Phrasal Verbs with ‘Run’

a person wearing black leggings and trainers is going on a run on the beach

What is a phrasal verb?

Phrasal verbs are used all the time in English. A phrasal verb is a verb (such as run, send or hang) with a preposition (such as up, on or under). With the recent lockdowns, many of us have been getting out and about and keeping active with daily runs or walks. Today, we will look at four phrasal verbs with the verb ‘run’ and their meanings.

Listen to this blog post on the Intrepid English Podcast here.

1. Run away

To run away is to escape or go far away from a place. 

For example: “He had a very unhappy childhood. He ran away from home when he was ten years old.”

“The neighbours got a new dog, but unfortunately they left the garden gate open and he ran away.”

2. Run over

There are a couple of meanings to this phrasal verb. When a car hits and goes over someone or something, it runs over them.

For example: “We found this bird in the street. He has some very bad injuries. We think that he was run over.”

“Pay attention when crossing the road! You don’t want to get run over!”

When an event goes past its planned end time, we can say that it ran over.

For example: “Sorry that I’m late. The team meeting ran over.”

“The lecture ran over by an hour, so there was no time for lunch.”

3. Run through

You may hear this phrasal verb used in a business setting. To run through something is to review it or go over it, often to check for mistakes.

For example: “Let’s run through the presentation before we see the client.”

This verb can also be used as a noun. 

For example: “We just have one final run-through of the play before the big performance tomorrow.”

4. Run out of

When you run out of something, it means that there is none of that thing remaining. You have used the last of it.

For example: “We have run out of milk. So we’ll have to drink black coffee this morning.”

“We can’t print anything else today. We have run out of paper.”

Fill in the gaps:

Read the sentences below and fill in the gaps with the correct phrasal verb.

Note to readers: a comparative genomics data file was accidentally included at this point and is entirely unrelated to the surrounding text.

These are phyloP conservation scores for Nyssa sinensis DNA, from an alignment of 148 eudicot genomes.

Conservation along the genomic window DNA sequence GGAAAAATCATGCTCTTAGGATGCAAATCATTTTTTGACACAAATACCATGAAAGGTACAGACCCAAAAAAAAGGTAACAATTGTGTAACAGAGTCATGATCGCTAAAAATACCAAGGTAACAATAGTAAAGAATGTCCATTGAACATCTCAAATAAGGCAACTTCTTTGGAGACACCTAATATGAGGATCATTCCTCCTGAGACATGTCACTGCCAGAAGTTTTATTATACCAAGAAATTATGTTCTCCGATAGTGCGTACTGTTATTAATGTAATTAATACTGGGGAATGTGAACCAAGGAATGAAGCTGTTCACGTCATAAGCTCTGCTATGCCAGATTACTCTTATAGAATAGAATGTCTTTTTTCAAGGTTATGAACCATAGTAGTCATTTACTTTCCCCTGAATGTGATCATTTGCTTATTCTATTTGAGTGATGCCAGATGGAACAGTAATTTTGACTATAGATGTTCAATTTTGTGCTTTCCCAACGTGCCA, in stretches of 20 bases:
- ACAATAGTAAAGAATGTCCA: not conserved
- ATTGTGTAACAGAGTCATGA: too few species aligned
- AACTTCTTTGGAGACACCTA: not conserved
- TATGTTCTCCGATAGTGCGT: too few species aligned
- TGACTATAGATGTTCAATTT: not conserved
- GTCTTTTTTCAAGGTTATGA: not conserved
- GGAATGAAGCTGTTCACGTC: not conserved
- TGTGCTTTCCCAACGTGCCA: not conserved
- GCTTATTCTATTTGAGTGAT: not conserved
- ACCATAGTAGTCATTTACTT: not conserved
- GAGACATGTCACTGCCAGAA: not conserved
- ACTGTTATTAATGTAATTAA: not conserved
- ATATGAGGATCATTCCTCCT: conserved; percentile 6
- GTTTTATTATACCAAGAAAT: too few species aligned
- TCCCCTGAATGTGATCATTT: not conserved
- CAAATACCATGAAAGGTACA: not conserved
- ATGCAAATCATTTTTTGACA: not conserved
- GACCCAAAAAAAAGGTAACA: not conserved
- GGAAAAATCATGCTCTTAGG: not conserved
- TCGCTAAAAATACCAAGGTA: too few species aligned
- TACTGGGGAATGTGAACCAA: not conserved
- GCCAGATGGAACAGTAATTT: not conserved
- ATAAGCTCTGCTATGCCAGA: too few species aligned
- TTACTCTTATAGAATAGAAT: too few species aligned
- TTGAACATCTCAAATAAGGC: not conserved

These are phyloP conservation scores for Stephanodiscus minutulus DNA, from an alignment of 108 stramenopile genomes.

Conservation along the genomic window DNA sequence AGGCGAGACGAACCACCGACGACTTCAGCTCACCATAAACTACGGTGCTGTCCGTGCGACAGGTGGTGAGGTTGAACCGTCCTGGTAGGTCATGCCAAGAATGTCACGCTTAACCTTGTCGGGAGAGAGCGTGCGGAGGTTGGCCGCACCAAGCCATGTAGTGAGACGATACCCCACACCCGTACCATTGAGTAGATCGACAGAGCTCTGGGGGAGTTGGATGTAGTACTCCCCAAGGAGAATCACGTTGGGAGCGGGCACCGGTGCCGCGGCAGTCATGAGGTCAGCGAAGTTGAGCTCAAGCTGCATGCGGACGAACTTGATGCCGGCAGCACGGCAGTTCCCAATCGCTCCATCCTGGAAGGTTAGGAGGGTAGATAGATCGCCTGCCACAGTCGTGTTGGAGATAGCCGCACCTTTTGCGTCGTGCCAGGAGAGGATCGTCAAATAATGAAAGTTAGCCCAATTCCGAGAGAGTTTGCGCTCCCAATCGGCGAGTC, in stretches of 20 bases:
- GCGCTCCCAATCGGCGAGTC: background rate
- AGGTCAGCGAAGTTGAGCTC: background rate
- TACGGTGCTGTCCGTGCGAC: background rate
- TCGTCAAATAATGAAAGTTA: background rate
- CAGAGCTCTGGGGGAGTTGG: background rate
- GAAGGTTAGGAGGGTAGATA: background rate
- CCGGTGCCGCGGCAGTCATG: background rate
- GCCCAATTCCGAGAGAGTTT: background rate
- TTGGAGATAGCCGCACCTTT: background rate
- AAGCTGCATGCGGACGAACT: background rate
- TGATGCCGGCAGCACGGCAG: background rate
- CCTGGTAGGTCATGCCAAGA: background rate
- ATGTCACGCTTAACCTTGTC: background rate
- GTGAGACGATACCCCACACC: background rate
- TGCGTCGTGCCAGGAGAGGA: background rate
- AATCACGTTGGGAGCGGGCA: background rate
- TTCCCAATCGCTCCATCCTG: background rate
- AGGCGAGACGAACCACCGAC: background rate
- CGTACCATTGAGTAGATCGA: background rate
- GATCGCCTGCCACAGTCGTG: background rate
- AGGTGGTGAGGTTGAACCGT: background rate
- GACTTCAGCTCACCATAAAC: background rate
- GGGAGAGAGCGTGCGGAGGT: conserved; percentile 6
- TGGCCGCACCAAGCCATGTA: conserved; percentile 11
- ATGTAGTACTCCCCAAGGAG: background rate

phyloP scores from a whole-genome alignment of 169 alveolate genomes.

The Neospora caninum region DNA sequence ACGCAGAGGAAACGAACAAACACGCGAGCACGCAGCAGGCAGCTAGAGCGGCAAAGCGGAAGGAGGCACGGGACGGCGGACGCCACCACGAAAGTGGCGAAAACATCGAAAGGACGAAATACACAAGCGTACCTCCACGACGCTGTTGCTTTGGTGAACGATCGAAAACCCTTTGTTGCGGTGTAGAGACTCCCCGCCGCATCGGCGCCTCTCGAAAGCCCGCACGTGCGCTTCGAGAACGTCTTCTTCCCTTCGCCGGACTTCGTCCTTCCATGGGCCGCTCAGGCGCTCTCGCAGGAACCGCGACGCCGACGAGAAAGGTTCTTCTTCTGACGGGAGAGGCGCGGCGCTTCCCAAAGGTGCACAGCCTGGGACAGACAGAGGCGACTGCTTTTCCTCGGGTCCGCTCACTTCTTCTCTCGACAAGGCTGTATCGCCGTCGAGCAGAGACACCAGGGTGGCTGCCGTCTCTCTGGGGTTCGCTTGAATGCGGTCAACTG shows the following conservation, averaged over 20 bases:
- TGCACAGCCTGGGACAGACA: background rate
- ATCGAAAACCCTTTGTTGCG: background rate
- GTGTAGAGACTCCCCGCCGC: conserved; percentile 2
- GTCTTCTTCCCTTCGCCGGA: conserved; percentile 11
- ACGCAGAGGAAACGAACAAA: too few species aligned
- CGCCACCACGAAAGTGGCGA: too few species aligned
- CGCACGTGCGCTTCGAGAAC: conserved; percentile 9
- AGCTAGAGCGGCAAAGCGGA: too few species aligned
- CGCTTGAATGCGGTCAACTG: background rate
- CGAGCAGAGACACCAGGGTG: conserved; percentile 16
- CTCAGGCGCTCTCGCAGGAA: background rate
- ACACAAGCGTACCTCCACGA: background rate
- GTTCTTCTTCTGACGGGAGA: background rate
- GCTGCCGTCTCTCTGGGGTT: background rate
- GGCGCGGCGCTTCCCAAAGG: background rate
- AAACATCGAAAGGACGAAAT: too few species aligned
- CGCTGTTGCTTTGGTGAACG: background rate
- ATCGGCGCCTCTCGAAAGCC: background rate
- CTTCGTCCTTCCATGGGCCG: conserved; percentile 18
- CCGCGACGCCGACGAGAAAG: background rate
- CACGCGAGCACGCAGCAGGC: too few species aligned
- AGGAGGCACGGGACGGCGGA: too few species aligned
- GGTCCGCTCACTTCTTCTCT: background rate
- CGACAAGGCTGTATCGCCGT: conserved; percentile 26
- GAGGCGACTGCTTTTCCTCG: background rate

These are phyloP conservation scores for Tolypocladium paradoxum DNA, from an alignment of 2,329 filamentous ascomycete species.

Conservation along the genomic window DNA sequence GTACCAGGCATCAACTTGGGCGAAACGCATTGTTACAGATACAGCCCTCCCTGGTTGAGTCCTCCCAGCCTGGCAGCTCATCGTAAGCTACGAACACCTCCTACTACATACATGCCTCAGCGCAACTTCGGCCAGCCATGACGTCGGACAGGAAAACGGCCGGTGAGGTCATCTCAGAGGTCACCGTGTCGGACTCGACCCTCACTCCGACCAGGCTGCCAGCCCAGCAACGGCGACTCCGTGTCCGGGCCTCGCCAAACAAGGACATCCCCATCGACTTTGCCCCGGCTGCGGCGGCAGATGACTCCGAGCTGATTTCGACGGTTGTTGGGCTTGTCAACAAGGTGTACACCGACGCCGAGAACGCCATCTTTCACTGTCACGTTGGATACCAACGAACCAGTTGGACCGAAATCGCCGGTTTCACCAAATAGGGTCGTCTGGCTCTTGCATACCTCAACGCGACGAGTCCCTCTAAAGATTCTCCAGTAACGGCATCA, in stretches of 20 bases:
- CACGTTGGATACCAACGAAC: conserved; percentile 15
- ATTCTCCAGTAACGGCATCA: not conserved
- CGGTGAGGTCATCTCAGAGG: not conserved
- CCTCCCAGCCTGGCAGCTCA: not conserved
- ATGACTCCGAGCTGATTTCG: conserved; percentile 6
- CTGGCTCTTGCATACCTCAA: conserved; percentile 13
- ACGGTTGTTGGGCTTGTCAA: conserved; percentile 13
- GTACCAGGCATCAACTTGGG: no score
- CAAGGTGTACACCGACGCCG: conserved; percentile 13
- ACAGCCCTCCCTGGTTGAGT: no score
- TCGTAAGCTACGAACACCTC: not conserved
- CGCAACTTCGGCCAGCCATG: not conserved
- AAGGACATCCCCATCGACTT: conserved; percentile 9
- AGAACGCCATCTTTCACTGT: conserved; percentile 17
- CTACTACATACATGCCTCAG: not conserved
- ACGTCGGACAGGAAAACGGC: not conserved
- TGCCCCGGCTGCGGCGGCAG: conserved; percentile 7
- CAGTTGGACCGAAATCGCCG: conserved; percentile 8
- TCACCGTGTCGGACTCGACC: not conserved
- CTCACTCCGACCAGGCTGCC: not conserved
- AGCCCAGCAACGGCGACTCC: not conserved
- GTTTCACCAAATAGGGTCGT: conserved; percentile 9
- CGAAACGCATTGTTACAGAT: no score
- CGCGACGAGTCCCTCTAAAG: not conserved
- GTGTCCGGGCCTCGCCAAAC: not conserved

1. “After the seminar, the guests had so many questions. It ____ ____ by thirty minutes.”
  1. “Let’s ____ ____ what we’re going to ask in the interview.”
  1. “Oh no! We’ve ____ ____ ____ flour! Can you run to the shop and get some? I want to bake a cake before the guests arrive.”
  1. “Lisa sent her daughter to Summer Camp, but she hated it so much she ____ ____ on the second day.”
  1. “I accidentally ____ ____ a squirrel on the way to work this morning. I felt terrible!”

Discussion Questions:

Answer the following questions.

  1. Do your meetings at work often run over?
  2. Do you normally run through your notes before a presentation? Or do you prefer to play it by ear?
  3. What item do you frequently run out of in your house?

Post your answers in the comments below.

Would you like to learn more about phrasal verbs? We’ve got the course for you! Thomas’s Figure Out Phrasal Verbs course in the Intrepid English Academy will guide you through essential phrasal verbs for all occasions!

Book a free trial lesson today to discuss this topic in more detail, and talk about your English learning goals with an experienced and friendly native English teacher.

This blog was written by Intrepid English Teacher Kate, and recorded by Gemma.

You can find out more about me on my Intrepid English profile page.

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